If you ask older people for a happy memory of their childhood it is surprisingly often being alone, particularly outside ‘in nature’.
Now being ‘alone’ is presented as dangerous and frightening – though in fact the frequency of harm by strangers has not changed (except for 1996 – Dunblane, when the 17 killed children were NOT alone or unsupervised) since the 1950s, while the chance of harm in a family home remains far more frequent. If being alone is presented as both punishment and dangerous no wonder young people dread it and experience it as loneliness!
Many formative experiences for young people are born of social interactions and encounters. What would your advice be to a young person on the merits of solitude?
Give it a try. The amount of solitude that people function best with seems to vary enormously; it is worth exploring.
How connected are you through social media, the telephone and the internet?
I have a landline, but no mobile (because like 5,000,000 other UK inhabitants I live more than 2 miles from any signal. I got Skype when my granddaughter was born, because she lives in the USA and I and her parents would like her to be able to recognise me, but I use it with no one else. I use the internet for both work and personal contact – and also for the news, etc., because I have neither TV nor Radio. I don’t use any of the social media sites, but I have a website because my publisher wants me to. Though I last updated it in 2017.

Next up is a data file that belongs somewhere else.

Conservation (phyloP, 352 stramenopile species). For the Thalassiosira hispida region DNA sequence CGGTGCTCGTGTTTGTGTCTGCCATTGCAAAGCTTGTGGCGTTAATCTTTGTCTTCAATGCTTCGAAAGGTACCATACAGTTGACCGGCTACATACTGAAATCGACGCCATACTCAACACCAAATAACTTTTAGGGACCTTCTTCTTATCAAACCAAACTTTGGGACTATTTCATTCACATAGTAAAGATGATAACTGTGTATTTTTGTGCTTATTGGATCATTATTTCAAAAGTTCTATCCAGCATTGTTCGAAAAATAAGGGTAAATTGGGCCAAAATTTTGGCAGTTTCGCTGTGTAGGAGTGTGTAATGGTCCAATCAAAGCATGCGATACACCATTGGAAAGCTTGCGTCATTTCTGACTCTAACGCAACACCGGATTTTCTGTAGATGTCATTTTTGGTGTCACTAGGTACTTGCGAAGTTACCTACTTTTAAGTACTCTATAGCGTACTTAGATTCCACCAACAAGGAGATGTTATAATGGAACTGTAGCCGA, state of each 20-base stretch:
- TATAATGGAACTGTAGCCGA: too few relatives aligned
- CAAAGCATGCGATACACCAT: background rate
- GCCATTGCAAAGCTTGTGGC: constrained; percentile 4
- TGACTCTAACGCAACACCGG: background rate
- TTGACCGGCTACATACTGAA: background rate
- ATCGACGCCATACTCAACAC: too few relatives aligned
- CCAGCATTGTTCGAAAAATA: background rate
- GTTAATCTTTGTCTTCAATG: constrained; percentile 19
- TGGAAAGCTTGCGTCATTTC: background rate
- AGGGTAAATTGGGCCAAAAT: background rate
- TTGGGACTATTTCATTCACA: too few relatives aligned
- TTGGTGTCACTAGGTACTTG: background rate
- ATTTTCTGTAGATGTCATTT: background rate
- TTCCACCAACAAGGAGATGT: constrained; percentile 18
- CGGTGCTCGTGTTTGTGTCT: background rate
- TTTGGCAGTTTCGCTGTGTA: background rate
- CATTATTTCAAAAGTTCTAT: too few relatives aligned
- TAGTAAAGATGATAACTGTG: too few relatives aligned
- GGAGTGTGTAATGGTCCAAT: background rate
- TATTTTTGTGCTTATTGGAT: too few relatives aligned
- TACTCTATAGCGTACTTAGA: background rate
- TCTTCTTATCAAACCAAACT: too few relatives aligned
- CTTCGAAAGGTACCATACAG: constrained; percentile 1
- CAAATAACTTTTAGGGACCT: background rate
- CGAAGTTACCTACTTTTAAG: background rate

The UK and indeed much of the world, have recently migrated their relationships with friends, family, loved ones and colleagues online. How do you nurture, maintain and grow these relationships when deprived of face-to-face contact?
Well we’ve not been trying it for long! I don’t see how we can know the answer for several years. I think it’s important to remember people maintained deep and nurturing relationships by post for centuries, so we know it can be done.
Faith plays an important part in your life, what does The Bible say about solitude?
Not a lot! We do know that Jesus ‘fasted for 40 days in the wilderness’ alone, and advised people to ‘go alone into their room and pray alone, in secret’. It was not really until the 3rd century that ‘hermitting’ got going.
What advice would you give to those self-isolating at the moment?
Keep a sharp eye out for the humour in this. Anticipate that it will be interesting if nothing else. Remember that being alone and being isolated are not the same thing. While your light switch still works you are not isolated, you are still within a huge complex social network.
Beyond the practical necessities, what could you not live without in solitude?
With thanks to Sara Maitland for sharing her personal experiences of isolation with us. More of her brilliant writing on living a life of solitude can be enjoyed in two of her books, both available to buy online at most book retailers.
Image credit: Adam Lee Photography.